@mshamburger1/TwitterThis play will be talked about forever.Late in the fourth quarter of Friday’s Orange Bowl, it looked like a Florida State defender got a great jump on a snap. Or, perhaps, he jumped offside.That’s the debate that raged on the internet after Florida State’s 33-32 win over Michigan. Twitter exploded with controversy as FSU’s Demarcus Walker toes the line between making a great play and being offside.Here’s the play. It’s Michigan’s final offensive play of the contest:pic.twitter.com/tX1KQjQj4M— Michael Shamburger (@mshamburger1) December 31, 2016The refs did not call offside on the play. Demarcus Walker beat the guard and had a free rush at Michigan quarterback Wilton Speight–who was forced into an errant pass.Speight missed his target with the throw, and the ball was intercepted by Carlos Becker.So, was Walker offside? Would it have mattered in the end?These questions can be debated forever, yet the outcome remains the same.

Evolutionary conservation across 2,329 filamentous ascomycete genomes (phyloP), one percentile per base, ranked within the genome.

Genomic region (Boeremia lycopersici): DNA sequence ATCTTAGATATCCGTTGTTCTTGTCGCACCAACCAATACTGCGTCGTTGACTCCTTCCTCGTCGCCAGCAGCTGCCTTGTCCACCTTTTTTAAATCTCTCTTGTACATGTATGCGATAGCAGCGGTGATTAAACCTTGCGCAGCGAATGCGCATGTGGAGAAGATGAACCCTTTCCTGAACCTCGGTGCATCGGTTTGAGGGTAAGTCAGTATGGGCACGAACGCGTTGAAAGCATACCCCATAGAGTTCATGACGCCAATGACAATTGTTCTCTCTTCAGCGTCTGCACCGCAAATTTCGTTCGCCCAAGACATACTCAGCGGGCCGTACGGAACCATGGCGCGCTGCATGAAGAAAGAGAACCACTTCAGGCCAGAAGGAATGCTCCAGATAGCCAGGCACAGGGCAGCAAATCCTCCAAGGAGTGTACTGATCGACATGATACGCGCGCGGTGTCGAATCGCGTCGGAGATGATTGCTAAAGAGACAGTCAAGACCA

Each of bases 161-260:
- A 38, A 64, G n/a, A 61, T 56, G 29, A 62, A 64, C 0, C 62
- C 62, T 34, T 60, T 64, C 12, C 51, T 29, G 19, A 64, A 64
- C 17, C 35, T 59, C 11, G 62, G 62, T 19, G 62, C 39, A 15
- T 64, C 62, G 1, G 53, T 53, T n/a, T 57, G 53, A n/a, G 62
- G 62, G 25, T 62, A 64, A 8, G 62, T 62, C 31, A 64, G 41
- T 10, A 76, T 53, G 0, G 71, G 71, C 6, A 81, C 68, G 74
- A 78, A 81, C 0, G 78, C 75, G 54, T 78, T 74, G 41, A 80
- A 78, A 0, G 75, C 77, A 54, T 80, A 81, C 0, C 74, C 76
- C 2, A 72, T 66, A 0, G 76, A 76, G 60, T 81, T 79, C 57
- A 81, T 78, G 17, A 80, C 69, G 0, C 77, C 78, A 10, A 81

If adopted, the law would be in contravention to the provisions of the international drug control treaties, in particular the 1961 Single Convention on Narcotic Drugs, to which Uruguay is a party.According to the International Narcotics Control Board (INCB), the law would also have serious consequences for the health and welfare of the population and for the prevention of cannabis abuse among the youth. The INCB urged the Uruguayan authorities to ensure that the country remains fully compliant with international law which limits the use of narcotic drugs, including cannabis, exclusively to medical and scientific purposes. Based in Vienna, the INCB is an independent and quasi-judicial monitoring body mandated to implement UN international drug control conventions. “In line with its mandate, INCB has always aimed at maintaining a dialogue with the Government of Uruguay on this issue, including proposing a mission to the country at the highest-level,” the Board said in a news release, calling on the Uruguayan authorities to carefully consider all possible repercussions before taking a decision.It also expressed regret that the Government refused to receive an INCB mission before the draft law was submitted to Parliament for deliberation.The UN Office on Drugs and Crime (UNODC) also expressed concern over the proposed legislation and said it would continue to follow developments in Uruguay very closely.UNODC spokesperson David Dadge said international drug control conventions remain the foundation of global efforts to curb elicit drug trafficking and provide prevention and treatment for drug users.While he acknowledged that there are challenges that need to be addressed, he stressed that dialogue is need on how to stop drug traffickers and protect the health and welfare of people. “But this dialogue should be conducted on the basis of the agreed conventions, in line with international law.”He noted that next year, the Commission on Narcotic Drugs will hold a high-level review of Member States’ implementation of the Political Declaration and Plan of Action on the world drug problem and said this would be an opportunity for countries to pursue a coherent approach to drug trafficking.